Tag: projects

The minimalistic Start-Up – The Setup

In the following weeks, I shall write a couple of blog articles focused on how you can build a fictionary technical product on an extremely tight budget. The product will be defined as a side hustle, which idea will be to restructure, rewrite, and put into a modern shape an old project. We shall try minimizing the amount of time and money spent on the product because side hustles do not pay bills most of the time. At the same time, the approach will show how little is needed for a technical team to create a product and release it.

But what will be the idea – A simple tool that improves the way users plan their work. There are tons of such solutions on the market, and big companies have been developing something like that since the 90s of the last century. Keeping in mind that – we would like our fictionary product team to use new work approaches, check whether they can form a highly effective team, have some fun and focus their attention on something constructive. Of course, in reality, there will be no chances of scaling such a project. In addition, side hustle teams lose their energy and motivation to work long-term. In real life, people shift priorities – they can start working at a big corporation. Some had to focus on their income sources. Others got kids.

You can see a standard Gant chart on the diagram, used in almost every project management and planning solution. Our fictional team will use it heavily during their product development

Such a mental example could be beneficial for every technical team despite these facts. In our fictional situation, the team will manage to make an initial version of the tool; make a website; produce a video; write a couple of technical whitepapers; create “branding” elements, and improve their skills during the period.

In the following parts of this series, I shall explain and discuss how this team will manage to achieve all of this in their “free” time and how much it will cost them in terms of money. Every part will be focused on one of the following items – branding elements, website, video, technical whitepapers, and finally, team structure and way of work. Hopefully, this will help you build your product and structure your team using the same tools and approaches.

Why startups experience is like being in the SAS (Special Air Service)?

Authors around the World publish tons of books on how to create your startup and how to scale it to a multi-billion company. People read these books, praise them and try mimicking the strategies written there. Even courses train you to present yourself in front of investors and get the next significant investment for your startup. All of these books give hope and motivation to the current and future generation of entrepreneurs.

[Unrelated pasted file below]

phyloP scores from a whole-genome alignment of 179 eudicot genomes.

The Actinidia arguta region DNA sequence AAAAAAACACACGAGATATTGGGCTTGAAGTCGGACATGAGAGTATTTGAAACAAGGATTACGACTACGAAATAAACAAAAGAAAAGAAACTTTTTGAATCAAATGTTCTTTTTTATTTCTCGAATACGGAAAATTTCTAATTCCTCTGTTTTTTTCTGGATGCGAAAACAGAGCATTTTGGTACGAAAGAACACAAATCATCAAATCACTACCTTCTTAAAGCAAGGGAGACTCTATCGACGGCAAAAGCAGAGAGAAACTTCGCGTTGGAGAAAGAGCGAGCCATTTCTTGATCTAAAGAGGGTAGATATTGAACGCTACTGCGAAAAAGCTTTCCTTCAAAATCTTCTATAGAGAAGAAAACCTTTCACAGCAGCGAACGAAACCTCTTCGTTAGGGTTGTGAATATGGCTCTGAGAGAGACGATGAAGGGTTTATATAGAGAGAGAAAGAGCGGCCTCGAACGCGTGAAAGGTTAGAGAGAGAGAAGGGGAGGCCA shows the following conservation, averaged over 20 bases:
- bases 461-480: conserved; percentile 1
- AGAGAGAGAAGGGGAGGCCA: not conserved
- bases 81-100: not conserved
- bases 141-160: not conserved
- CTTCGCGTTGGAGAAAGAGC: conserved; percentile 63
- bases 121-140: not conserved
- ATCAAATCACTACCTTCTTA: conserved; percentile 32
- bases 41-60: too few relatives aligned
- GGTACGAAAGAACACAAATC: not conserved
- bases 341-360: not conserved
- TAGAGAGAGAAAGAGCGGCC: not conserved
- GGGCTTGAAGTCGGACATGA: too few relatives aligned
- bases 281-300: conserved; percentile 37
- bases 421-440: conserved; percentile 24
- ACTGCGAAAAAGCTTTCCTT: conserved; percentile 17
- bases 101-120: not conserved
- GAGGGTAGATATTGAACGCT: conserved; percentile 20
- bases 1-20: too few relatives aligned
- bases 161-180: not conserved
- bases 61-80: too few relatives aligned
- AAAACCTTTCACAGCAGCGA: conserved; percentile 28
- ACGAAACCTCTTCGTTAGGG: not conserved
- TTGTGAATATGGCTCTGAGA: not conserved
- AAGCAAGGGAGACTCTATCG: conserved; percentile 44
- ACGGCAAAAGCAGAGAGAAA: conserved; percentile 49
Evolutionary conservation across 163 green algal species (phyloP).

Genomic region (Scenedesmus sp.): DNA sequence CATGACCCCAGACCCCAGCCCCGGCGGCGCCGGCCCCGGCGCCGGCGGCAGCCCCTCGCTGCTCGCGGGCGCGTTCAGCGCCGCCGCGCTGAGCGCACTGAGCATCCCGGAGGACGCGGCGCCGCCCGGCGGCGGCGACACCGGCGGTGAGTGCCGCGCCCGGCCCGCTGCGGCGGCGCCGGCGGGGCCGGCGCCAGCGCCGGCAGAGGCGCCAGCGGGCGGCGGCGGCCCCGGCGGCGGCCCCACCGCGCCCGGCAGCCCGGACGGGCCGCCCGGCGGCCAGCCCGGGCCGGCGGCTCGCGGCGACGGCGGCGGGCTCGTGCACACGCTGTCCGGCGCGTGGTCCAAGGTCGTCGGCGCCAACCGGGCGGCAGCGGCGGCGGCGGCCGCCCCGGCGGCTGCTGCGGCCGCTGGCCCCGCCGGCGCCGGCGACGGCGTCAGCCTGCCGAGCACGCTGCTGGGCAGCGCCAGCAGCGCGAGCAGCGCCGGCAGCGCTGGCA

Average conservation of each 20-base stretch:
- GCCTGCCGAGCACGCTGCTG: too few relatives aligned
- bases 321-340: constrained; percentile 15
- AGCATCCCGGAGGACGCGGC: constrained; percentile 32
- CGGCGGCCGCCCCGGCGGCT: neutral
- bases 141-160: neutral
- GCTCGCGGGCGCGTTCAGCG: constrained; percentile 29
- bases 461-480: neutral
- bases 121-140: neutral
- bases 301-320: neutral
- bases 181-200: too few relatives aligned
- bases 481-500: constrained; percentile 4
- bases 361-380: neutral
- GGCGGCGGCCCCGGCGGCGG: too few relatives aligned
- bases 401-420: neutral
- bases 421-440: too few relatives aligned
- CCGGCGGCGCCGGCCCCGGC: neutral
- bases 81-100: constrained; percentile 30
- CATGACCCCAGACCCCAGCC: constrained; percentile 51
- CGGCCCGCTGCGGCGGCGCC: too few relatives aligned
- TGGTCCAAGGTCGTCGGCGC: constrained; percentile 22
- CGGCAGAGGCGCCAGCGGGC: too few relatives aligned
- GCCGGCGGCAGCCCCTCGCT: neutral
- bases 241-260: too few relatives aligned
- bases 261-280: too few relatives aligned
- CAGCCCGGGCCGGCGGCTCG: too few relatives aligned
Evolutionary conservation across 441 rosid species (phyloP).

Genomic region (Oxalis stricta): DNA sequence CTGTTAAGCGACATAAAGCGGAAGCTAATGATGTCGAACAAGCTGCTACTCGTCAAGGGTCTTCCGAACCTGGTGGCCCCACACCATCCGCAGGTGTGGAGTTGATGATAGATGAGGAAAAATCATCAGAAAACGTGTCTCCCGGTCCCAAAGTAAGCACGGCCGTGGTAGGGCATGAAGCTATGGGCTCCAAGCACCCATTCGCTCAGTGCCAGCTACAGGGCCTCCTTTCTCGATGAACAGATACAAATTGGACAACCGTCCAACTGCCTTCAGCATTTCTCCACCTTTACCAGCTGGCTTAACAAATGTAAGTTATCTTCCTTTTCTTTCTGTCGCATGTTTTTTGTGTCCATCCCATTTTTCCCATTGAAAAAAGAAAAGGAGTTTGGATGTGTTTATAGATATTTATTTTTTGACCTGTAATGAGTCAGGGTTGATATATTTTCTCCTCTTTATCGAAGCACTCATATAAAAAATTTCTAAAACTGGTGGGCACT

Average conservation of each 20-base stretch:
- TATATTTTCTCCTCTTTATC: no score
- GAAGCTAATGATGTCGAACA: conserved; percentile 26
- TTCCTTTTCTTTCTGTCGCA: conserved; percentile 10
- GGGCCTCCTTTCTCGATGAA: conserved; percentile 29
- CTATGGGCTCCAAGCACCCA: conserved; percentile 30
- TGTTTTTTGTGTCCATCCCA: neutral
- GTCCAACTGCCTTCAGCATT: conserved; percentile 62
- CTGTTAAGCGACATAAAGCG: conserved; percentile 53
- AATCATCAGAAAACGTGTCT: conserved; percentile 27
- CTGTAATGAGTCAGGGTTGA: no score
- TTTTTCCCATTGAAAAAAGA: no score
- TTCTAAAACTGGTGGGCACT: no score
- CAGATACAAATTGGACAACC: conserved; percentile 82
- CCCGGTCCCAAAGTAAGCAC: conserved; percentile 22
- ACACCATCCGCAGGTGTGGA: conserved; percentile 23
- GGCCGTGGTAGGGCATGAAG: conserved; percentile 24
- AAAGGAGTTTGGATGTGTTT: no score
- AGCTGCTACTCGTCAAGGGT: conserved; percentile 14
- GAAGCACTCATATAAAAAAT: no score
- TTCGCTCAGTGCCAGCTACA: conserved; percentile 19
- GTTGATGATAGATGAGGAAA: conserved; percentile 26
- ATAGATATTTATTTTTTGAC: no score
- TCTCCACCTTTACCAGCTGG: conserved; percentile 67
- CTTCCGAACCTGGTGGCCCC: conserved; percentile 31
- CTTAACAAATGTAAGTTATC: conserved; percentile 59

Still, year after year, we see the same trend – 90% of the starting companies will fail until their 2nd year. Or in more human-readable wording – 90% of the new companies can not reach the sustainable revenue phase, and their bubble burst until their 2nd year. At the same time, 97% of the latest companies fail until their 5th year. This statistics is quite sad because it shows that all the courses and books on the World are not enough for your startup to succeed. You need experience and first point of view knowledge of how things are working and what is necessary for success.

On the diagram, you can see a standard corporation versus startup skills distribution. Startups team members need to understand the business side much more than the regular corporation employee

Many people do not realize how difficult it is to create a startup. It would help if you had lots of experience to make it happen. 99% percent of the population on our planet do not have this experience, and to gain it, they need to fail. And to fail hard and often. Let’s analyze why 90% of the startups fail until their second year of running.

  • The average length of an IT project is between 18 and 24 months. If you do not manage to scale your product for this period, then, most probably, your business model does not work, and it will not scale at all.
  • The average person has some resources put aside for this period. If you are trying to make a bootstrapped business, this period is your lifeline to achieving any progress.
  • In case you manage to gain traction for your startup idea. Many people do not know how to scale it out and make this traction a sustainable business. One of the biggest problems is customer support after you manage to get the initial traction.
  • Let’s analyze the stats about startups’ failure. 90% of the startups fail until the second year. It directly says – you will need, on average, nine failures to pass the second year of startup life. If we multiply this number to 18 months (average lifetime of one IT project), then we receive 9 * 18 = 162 months or almost 14 years of working in startups to make one of them successful. That’s why most of the time, one startup needs at least two or three co-founders with enough experience in startups to scale.

In conclusion, making a startup is hard. It is not for everyone, and many people lost time and money trying to create one. Without the proper experience and coaching, the failure of startups will continue. From my personal experience working in startups, some of them, relatively underfunded; if you pass the second year, your chances of success improve dramatically. And yes, the SAS drop rate is, on average, around 94%.